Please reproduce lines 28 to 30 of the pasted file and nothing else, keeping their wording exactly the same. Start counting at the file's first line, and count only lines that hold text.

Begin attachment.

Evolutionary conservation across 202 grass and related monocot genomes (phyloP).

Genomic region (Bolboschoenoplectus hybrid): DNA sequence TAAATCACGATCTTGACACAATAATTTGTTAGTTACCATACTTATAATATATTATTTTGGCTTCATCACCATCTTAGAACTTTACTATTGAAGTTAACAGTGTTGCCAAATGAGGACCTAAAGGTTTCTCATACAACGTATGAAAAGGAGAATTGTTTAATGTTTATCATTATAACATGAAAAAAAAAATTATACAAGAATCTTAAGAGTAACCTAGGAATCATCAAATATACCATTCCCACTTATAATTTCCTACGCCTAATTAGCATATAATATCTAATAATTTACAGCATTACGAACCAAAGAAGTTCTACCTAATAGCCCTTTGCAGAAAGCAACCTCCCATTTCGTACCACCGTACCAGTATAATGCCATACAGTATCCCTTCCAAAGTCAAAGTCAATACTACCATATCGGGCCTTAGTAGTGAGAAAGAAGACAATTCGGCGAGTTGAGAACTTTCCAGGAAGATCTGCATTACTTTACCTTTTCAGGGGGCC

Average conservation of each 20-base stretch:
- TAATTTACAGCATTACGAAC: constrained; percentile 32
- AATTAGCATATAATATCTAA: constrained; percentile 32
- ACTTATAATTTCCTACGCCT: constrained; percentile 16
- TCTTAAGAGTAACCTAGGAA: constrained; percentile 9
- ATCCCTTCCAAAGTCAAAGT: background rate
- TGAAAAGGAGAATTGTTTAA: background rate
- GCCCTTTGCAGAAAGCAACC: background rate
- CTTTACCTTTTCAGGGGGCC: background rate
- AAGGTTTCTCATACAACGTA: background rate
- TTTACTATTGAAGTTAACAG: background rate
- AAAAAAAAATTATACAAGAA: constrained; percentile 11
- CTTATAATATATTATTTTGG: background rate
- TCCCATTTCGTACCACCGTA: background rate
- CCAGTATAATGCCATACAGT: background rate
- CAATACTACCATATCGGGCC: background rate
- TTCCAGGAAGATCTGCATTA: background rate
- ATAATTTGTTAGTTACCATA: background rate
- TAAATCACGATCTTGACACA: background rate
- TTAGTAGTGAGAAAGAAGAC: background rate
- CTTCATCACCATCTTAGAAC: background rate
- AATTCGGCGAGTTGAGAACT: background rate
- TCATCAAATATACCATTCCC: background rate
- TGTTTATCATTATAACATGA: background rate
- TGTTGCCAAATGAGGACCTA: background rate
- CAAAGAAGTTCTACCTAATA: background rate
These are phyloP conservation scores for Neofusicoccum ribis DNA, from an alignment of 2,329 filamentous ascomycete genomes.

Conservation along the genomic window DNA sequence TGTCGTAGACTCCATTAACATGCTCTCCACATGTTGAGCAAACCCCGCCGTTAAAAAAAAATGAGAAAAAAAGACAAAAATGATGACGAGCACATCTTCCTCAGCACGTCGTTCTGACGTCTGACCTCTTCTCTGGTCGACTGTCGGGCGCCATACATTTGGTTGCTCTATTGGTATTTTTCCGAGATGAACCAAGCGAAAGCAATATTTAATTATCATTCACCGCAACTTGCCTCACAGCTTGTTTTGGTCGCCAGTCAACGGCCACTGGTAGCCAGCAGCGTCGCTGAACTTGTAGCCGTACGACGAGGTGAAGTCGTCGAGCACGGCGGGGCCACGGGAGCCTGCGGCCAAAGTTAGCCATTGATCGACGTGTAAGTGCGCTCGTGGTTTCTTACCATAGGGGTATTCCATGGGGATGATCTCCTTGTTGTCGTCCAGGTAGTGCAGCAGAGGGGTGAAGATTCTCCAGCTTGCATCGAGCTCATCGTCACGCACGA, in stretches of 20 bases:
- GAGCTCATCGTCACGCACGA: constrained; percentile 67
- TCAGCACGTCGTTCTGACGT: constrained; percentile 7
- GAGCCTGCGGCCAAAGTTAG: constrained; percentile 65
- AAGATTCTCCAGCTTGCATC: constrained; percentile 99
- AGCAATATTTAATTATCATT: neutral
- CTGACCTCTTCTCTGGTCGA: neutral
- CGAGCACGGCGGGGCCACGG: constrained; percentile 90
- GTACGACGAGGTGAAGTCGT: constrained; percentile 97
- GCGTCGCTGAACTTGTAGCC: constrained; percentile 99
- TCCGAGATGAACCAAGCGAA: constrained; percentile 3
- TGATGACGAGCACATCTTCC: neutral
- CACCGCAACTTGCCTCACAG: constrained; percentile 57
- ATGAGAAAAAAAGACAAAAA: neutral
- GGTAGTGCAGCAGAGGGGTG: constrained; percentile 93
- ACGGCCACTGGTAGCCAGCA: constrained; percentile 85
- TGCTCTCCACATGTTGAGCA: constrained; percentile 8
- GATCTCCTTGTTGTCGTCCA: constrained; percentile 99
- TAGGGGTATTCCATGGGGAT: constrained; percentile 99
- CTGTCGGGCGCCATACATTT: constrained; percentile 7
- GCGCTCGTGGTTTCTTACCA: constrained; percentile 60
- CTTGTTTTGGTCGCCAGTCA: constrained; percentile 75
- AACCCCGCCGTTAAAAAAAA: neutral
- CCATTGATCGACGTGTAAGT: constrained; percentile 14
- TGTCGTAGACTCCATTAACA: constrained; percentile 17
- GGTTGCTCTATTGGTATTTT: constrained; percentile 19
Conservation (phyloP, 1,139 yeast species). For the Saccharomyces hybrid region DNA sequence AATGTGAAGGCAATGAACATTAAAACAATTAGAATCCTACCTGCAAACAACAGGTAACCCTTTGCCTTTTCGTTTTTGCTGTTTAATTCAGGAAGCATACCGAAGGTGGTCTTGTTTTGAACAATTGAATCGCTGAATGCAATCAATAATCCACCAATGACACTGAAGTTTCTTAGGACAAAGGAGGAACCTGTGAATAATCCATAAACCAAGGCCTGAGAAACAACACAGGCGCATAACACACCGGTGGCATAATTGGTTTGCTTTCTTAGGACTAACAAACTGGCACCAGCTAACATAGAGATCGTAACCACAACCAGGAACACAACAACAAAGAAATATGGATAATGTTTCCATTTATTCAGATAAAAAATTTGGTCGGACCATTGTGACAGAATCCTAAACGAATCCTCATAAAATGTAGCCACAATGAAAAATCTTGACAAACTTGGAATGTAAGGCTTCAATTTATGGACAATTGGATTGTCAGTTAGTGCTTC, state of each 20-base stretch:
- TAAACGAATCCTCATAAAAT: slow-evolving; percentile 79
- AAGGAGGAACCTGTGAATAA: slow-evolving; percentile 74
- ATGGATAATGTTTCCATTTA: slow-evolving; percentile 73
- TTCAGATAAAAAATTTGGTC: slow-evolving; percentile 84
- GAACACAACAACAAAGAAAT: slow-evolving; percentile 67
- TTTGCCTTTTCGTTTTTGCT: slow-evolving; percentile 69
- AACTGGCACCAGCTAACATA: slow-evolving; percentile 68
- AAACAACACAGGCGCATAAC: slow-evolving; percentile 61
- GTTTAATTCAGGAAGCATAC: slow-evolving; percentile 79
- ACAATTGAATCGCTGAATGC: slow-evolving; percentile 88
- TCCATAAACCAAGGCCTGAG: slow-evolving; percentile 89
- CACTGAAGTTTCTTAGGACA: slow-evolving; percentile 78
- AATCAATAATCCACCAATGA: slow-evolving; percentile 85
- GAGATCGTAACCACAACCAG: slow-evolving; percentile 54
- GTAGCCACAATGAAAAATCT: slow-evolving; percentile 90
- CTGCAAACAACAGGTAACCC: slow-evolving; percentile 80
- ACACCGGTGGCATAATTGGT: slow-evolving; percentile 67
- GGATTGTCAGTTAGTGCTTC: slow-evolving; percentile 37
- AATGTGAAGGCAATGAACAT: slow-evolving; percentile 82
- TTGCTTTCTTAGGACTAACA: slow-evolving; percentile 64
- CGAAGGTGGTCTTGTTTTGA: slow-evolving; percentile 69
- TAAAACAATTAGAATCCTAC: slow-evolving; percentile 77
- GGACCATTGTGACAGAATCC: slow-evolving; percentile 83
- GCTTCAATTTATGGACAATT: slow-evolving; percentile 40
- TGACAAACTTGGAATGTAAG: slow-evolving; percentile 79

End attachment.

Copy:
- CAAAGAAGTTCTACCTAATA: background rate
These are phyloP conservation scores for Neofusicoccum ribis DNA, from an alignment of 2,329 filamentous ascomycete genomes.

Conservation along the genomic window DNA sequence TGTCGTAGACTCCATTAACATGCTCTCCACATGTTGAGCAAACCCCGCCGTTAAAAAAAAATGAGAAAAAAAGACAAAAATGATGACGAGCACATCTTCCTCAGCACGTCGTTCTGACGTCTGACCTCTTCTCTGGTCGACTGTCGGGCGCCATACATTTGGTTGCTCTATTGGTATTTTTCCGAGATGAACCAAGCGAAAGCAATATTTAATTATCATTCACCGCAACTTGCCTCACAGCTTGTTTTGGTCGCCAGTCAACGGCCACTGGTAGCCAGCAGCGTCGCTGAACTTGTAGCCGTACGACGAGGTGAAGTCGTCGAGCACGGCGGGGCCACGGGAGCCTGCGGCCAAAGTTAGCCATTGATCGACGTGTAAGTGCGCTCGTGGTTTCTTACCATAGGGGTATTCCATGGGGATGATCTCCTTGTTGTCGTCCAGGTAGTGCAGCAGAGGGGTGAAGATTCTCCAGCTTGCATCGAGCTCATCGTCACGCACGA, in stretches of 20 bases: